Commonwealth agree they must reform

PERTH, October 30, 2011 (AFP) - A Commonwealth summit bringing together world leaders from the 54-nation bloc closed Sunday agreeing on the urgent need to reform the grouping but without consensus on human rights.
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In a communique, they noted that a report from an "Eminent Persons Group" (EPG) set up at their last meeting to recommend reforms "provided a strong basis to revitalise the Commonwealth and its institutions".

But achieving consensus proved difficult among nations at vastly differing stages of development with a collective population of two billion people spanning the globe.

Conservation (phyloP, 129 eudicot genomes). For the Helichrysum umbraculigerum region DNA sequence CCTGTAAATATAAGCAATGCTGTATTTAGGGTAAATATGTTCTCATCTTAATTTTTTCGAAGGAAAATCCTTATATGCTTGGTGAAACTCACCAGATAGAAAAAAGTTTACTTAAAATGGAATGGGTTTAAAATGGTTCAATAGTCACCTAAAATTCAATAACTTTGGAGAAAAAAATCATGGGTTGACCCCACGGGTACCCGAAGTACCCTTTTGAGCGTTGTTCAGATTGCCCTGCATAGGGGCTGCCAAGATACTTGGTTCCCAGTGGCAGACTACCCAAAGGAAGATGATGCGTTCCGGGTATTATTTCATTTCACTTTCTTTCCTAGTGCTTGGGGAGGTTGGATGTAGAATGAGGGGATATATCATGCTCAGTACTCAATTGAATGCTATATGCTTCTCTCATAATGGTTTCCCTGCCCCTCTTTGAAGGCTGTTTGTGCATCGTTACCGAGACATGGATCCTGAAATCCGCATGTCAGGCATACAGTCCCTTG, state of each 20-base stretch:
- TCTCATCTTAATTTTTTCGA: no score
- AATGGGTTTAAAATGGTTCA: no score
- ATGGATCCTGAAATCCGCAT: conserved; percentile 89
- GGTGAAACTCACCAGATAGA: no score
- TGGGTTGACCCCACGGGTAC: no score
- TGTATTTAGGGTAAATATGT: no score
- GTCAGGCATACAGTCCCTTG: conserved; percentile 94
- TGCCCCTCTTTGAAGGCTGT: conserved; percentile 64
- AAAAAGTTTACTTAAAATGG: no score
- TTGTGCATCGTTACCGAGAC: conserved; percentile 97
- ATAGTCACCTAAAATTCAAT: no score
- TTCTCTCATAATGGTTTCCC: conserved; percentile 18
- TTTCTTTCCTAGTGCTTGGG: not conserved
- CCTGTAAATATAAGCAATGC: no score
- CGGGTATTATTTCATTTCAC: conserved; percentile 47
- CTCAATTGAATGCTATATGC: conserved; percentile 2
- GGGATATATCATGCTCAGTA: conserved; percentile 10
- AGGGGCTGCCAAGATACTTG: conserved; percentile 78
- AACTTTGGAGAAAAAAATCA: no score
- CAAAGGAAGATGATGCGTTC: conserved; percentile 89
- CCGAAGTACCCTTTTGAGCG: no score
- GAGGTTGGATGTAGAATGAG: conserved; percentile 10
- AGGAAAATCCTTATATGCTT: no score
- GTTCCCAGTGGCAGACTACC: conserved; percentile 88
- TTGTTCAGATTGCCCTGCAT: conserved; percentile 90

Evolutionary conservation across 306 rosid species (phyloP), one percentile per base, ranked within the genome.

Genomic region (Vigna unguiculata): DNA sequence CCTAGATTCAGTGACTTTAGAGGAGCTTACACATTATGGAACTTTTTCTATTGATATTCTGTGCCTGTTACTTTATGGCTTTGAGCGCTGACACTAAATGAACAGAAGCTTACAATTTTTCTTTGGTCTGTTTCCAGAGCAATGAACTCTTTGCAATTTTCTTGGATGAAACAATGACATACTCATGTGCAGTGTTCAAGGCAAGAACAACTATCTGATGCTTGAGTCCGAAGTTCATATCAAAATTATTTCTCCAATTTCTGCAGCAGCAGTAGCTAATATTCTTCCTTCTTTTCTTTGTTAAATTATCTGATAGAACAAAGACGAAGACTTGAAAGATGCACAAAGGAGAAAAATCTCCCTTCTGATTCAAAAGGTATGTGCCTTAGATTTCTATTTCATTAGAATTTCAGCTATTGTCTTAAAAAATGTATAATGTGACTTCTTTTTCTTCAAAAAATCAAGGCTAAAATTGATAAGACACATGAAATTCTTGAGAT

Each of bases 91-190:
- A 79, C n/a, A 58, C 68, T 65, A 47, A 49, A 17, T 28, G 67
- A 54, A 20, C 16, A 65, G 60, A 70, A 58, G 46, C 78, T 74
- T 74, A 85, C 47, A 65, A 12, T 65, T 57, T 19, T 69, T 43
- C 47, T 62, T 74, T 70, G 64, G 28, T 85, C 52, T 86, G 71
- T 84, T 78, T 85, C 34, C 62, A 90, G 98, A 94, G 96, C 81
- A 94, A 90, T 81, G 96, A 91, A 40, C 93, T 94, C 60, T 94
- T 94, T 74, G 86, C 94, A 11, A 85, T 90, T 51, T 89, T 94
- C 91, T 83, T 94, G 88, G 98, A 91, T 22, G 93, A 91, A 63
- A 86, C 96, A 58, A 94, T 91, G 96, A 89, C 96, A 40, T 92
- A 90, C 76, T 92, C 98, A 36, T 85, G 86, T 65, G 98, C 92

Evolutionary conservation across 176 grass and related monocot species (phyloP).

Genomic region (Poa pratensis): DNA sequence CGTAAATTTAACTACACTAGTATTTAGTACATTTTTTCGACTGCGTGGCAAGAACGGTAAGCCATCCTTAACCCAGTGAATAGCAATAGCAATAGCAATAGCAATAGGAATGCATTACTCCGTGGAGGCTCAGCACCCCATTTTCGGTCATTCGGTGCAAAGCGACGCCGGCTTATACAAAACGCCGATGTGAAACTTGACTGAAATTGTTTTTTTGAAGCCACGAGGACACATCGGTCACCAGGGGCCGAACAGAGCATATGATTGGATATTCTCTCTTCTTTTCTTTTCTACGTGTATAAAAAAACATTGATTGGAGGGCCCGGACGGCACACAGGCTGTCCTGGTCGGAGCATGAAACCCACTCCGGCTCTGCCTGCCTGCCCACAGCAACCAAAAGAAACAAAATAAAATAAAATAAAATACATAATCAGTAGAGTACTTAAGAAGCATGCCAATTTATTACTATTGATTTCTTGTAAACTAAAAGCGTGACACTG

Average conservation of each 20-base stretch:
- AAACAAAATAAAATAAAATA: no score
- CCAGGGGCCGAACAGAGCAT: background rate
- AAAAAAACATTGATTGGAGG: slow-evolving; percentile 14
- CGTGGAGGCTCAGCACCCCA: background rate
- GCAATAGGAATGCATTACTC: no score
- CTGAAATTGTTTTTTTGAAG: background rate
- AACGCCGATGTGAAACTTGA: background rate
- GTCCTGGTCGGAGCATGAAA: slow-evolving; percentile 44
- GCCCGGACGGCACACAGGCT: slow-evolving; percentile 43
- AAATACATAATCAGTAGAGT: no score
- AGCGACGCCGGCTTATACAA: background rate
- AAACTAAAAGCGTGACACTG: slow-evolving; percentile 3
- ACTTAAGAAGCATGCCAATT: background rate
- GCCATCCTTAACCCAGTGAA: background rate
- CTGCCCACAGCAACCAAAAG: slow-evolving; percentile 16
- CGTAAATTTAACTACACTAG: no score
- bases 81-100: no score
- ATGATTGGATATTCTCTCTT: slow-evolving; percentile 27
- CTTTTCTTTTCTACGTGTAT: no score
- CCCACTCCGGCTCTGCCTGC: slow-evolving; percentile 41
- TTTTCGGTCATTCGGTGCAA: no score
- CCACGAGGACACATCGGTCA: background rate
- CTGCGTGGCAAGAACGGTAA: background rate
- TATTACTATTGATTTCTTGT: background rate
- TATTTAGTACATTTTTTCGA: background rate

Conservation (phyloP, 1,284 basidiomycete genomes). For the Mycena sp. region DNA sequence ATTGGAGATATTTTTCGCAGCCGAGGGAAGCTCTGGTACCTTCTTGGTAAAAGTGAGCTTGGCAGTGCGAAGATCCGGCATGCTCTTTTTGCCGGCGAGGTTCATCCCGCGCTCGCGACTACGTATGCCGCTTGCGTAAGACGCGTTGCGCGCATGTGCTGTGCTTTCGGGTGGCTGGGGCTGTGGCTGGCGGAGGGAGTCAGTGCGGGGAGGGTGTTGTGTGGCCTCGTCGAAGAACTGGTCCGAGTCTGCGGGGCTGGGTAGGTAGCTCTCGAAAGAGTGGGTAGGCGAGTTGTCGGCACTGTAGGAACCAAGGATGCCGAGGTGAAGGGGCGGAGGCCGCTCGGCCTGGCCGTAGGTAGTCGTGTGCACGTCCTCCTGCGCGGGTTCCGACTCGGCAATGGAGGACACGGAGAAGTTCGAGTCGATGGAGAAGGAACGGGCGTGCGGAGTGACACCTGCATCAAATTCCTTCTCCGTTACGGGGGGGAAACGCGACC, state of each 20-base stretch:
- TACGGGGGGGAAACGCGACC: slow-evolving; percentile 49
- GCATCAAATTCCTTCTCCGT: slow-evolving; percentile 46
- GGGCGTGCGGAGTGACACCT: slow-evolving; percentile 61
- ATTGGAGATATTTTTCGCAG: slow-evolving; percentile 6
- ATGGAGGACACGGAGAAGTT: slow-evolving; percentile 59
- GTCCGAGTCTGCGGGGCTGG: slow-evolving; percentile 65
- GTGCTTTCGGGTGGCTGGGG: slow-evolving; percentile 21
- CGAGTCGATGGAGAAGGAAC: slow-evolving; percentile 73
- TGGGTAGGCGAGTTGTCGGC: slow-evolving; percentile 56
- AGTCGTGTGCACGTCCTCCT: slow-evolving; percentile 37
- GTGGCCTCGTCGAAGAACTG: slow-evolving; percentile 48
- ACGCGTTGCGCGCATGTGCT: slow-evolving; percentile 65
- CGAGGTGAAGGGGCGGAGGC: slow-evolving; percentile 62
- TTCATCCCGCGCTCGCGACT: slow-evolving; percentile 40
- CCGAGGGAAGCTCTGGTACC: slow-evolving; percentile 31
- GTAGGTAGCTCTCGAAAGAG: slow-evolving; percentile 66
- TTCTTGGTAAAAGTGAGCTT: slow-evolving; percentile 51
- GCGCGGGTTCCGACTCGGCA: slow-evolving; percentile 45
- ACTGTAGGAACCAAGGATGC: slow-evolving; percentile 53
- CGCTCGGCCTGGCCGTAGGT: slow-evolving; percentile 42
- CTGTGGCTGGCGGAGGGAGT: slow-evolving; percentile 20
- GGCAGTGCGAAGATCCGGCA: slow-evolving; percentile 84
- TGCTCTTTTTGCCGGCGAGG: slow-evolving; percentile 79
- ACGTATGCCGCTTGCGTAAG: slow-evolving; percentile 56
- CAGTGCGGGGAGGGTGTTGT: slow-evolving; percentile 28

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"We as leaders have taken some major reform decisions this week," said Australian Prime Minister Julia Gillard, the host.

"Some of the discussions have not been easy.

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Getting consensus in an organisation as diverse as the Commonwealth is never easy.
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But we have achieved and agreed a lot.

"I believe we have made a major contribution to ensuring the Commonwealth is well positioned for the future," she added.

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The EPG said an independent commissioner overseeing human rights, democracy and the rule of law was vital to reform the organisation, but agreement could not be reached.

Instead, leaders said

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